Issue 064

July 2010

Professional fighter Rosi Sexton is a sports therapist and osteopath-in-training. She has fought in countries such as Russia, Canada and the USA, and is ranked as one of the top competitors in her weight class. For more information contact her by email at [email protected] or go to:

I’ve just been offered a professional MMA fight and I’m wondering whether to take it, or whether I’d be out of my depth. I’ve had a few amateur fights and I’ve done OK, but I don’t know whether it’s too soon to take the next step up. Is there a big difference?

There are a few differences between a professional fight and an amateur fight. Perhaps the most obvious is that professional fighters are paid to fight, while generally amateur fighters will only get their expenses paid, and sometimes commission on tickets they sell for the event. 

There are usually rule differences as well between amateur and professional. Depending on where in the world you are, these may vary. Professional MMA fights have the least variation in rules – nowadays they are most often fought under the Unified Rules of Mixed Martial Arts (the rules used in the UFC), or a close variation. 

Amateur fights may (depending on where in the world they are) have similar rules to professional fights, but with bigger gloves and some minor changes such as removing elbow strikes, heel hooks and neck cranks.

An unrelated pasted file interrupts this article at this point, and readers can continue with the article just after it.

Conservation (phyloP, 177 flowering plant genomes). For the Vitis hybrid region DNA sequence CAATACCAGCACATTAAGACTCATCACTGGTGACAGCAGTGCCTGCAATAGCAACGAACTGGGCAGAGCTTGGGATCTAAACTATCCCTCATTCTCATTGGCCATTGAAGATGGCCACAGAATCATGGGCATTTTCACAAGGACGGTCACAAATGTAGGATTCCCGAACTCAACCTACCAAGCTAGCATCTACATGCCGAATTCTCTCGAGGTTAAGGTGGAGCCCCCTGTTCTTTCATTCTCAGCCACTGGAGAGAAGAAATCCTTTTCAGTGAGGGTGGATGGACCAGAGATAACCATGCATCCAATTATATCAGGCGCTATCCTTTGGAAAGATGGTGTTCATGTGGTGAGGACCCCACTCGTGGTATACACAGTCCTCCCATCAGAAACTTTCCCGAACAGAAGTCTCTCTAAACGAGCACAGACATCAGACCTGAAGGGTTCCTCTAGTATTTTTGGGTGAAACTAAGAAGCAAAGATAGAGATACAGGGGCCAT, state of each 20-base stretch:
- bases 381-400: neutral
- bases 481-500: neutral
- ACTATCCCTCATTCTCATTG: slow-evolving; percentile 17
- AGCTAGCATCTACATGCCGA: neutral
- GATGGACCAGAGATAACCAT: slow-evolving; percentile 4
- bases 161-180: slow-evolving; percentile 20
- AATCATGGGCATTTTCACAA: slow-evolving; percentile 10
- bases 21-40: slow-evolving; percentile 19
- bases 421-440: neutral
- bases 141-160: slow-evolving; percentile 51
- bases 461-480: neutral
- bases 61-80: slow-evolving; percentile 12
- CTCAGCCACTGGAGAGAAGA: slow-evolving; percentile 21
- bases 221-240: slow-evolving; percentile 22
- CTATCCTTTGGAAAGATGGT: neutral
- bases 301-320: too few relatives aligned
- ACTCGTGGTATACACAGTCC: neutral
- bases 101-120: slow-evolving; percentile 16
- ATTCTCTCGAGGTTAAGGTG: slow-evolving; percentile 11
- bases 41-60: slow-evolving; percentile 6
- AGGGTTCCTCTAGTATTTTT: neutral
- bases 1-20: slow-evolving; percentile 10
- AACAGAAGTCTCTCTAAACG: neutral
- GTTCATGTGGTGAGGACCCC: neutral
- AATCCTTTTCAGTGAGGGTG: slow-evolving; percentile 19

Being a professional fighter isn’t just about getting paid and being able to elbow your opponent from mount. You’ll be stepping up a level in competition and commitment. Although only the top professional fighters have the luxury of being able to train full time, most pros will be in the gym five to six days a week during fight preparation, sometimes twice a day. If you can only train three evenings a week, then you are likely to struggle. 

As a professional, you’ll generally be accepting a higher potential of injury. There’s a big difference between being punched in the head with well-padded sparring gloves, and being hit by 4oz gloves and elbows. There’s a much higher chance you’ll get cut, possibly badly. This is a level of risk that not everyone’s comfortable in taking. 

Another important consideration is your record. When you turn professional you get a clean slate, but from that point on, for however long you stay in the sport, every fight stays with you. In most sports, you can have a terrible season, but then come back and start playing brilliantly – in a few years the fans will have forgotten all about it. In MMA it’s different – you’ll be judged on your record, and if you have ambitions to make a career out of MMA or to fight on the big shows then it’s wise to take care what you do with it. That pro fight you accepted at a week’s notice because you needed to pay your rent will be with you when you’re trying to get into the UFC. 

If you are training with a good team, your coach will be able to advise you when you are ready to turn professional. The higher your ambitions in MMA, the more care you should take.